Fortune's '100 Best' generates motivation

From recruiting to staff morale, Fortune's list creates great possibilities for companies selected

The best way to get on Fortune's recently released 100 Best Places to Work For list is perhaps the most obvious: be a great place to work. Communicate openly with your employees, make them feel valued, publicly reward their efforts, and provide opportunities for advancement. On-site daycare or weekly wine and cheese parties don't hurt either.

The other key is having a corporate communications team willing to put in long hours filling out forms, compiling materials, and answering questions to present your company in the best light. It's a process that starts nearly a year before the list is published, and it requires, by most estimates, 50 to 60 hours of labor. There are few corporate honors that compare with making this particular list, especially when it comes to attracting and retaining talent.

"It's a very comprehensive and intensive selection process," says Lisa Ratner, a senior project manager with the Great Place to Work Institute, which compiles the list in partnership with Fortune. "It takes about 10 months to complete, from the nomination deadline through list publication. There is no monetary cost to the companies, but it does take time and a team on the ground."

The process begins early in the calendar year, when past participants - as well as potential new ones - receive an e-mail inviting them to throw their hat in the ring. Past participants need only accept the invite by filling out a five-minute survey online by March 31, but first-timers must also write a 1,000-word essay explaining why their company is worthy of consideration.

Once the nominees are selected, communications teams have six weeks to complete an extensive "cultural audit." This consists of two questionnaires: one contains 100 questions that require only short answers; while another poses 17 open-ended questions whose answers sometimes demand extensive supporting materials.

"They want to know about our demographic makeup, salaries, benefits, diversity, how well we communicate, how well our people are rewarded and recognized for their accomplishments, how we celebrate successes, leadership programs, things like that," says Elizabeth Jones, VP of communications for Quicken Loans, which has made the top 20 for the past five years. "We provide a CD-ROM of different activities and events that take place throughout the year to give them a feel for the company. We also send copies of our training materials and leadership curriculum to give them an idea of the opportunities we provide."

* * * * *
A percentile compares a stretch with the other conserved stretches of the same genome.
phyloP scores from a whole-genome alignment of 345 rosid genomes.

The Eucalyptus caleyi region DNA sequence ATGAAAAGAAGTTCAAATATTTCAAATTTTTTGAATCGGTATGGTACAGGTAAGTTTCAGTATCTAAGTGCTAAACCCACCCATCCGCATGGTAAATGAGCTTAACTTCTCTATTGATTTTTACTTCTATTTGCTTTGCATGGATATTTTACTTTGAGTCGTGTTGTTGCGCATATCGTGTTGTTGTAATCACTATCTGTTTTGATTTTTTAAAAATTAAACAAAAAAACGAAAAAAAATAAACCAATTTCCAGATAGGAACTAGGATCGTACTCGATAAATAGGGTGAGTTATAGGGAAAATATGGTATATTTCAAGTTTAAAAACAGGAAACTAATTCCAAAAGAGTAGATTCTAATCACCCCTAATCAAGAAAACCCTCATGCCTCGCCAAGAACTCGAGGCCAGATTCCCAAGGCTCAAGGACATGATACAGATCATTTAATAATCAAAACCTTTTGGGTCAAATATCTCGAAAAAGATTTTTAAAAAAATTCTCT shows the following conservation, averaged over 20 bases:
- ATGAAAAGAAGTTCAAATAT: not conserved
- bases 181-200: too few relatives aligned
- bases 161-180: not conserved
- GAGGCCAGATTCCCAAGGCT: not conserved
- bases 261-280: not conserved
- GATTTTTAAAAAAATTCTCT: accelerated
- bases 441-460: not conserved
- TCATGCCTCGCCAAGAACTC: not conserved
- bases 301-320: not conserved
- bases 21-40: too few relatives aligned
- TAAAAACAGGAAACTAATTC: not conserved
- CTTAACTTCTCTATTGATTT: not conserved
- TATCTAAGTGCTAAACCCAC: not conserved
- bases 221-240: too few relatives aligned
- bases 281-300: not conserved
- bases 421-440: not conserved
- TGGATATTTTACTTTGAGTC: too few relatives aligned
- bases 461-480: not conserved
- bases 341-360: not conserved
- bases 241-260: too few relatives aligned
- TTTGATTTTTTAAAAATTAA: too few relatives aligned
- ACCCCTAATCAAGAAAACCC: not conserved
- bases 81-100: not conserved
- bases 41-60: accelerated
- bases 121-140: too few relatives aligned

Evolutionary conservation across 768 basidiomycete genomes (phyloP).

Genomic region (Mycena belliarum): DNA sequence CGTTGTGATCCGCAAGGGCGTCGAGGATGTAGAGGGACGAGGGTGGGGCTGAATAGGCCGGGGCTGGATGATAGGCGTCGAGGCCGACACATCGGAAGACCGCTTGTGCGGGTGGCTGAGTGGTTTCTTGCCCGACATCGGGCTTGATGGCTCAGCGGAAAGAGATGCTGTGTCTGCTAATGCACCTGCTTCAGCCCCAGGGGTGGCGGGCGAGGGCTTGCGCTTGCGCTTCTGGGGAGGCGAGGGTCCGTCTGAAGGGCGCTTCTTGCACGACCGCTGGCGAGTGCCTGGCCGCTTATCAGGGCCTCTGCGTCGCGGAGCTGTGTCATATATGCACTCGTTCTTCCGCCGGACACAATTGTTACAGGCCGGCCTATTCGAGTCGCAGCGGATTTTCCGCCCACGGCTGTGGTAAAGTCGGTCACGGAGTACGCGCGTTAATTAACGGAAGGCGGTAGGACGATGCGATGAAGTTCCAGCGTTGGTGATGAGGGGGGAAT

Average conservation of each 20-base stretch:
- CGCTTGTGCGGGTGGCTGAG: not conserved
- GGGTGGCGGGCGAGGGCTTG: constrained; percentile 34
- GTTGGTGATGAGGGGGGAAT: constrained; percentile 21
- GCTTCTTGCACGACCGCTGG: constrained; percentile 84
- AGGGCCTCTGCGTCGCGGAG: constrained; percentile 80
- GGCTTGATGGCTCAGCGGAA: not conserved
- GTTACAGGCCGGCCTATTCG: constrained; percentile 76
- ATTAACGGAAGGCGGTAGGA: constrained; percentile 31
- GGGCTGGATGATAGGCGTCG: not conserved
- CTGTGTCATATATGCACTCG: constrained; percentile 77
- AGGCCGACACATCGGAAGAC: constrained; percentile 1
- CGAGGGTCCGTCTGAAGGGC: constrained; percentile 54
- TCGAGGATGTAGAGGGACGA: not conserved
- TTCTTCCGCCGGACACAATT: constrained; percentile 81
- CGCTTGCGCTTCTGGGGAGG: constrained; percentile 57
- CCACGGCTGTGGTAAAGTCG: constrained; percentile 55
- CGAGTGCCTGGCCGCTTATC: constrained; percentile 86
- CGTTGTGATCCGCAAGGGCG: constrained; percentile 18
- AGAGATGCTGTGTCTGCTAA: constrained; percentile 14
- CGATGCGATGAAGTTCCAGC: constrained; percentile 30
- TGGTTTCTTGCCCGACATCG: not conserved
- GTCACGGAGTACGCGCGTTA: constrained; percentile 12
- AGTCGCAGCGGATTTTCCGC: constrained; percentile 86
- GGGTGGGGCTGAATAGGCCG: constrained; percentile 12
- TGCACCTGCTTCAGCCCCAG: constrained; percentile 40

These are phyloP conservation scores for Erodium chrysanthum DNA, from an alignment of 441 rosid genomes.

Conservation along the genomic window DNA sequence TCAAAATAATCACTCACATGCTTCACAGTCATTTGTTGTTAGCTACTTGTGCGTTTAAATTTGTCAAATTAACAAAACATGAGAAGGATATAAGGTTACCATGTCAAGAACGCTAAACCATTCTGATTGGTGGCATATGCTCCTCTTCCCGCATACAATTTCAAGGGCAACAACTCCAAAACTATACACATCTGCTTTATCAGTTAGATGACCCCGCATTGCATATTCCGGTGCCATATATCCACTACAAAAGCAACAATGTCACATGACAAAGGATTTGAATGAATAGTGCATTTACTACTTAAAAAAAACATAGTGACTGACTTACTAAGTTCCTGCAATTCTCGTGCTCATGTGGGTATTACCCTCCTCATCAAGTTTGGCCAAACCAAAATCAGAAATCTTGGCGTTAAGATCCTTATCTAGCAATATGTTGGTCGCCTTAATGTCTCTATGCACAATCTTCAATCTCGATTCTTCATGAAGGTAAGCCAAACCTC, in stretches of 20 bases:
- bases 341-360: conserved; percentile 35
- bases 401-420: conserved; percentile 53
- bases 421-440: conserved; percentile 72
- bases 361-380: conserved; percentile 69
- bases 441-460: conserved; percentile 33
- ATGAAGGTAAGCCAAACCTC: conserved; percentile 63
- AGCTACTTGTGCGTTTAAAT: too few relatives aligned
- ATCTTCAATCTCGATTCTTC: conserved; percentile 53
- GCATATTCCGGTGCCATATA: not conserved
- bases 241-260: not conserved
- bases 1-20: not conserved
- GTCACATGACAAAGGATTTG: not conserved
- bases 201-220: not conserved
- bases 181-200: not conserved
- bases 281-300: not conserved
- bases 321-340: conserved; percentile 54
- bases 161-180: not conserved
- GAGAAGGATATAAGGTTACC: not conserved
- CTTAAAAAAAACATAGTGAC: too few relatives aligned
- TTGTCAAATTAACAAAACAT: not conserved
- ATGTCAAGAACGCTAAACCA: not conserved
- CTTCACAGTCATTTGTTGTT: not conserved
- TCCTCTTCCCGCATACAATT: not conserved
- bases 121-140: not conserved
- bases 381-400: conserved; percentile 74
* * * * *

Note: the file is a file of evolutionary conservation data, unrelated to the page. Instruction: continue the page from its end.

Those supporting materials account for a large part of the team's leg work, as they are what truly help differentiate one's company. Although no one is required to send anything, most teams see it as their opportunity to give the judges a sense for what makes their company unique and deserving.

"Those materials are paramount," says Jo Natale, director of media relations and consumer services at Wegmans, which has been on the list all 11 years it's been published. "You've got to be able to tell your own unique story, so it's [an] important element. But it only accounts for a third of the score. What's really important is that survey."

"That survey" is the anonymous questionnaire given to a random sampling of about 400 employees at every company. The results account for two-thirds of the company's score, so no matter how much work the corporate communications team puts in, it will never matter as much as the employees' own opinion of their workplace.

So is it worth it? According to those who have made the list, absolutely, for it helps not just with attracting good talent, but serves as a benchmark for a company to know if its employees are satisfied.

"It's about more than just recruiting," says Jones of Quicken. "We know that our number-two ranking means employees are happy. It lets us know we should keep doing what we're doing."

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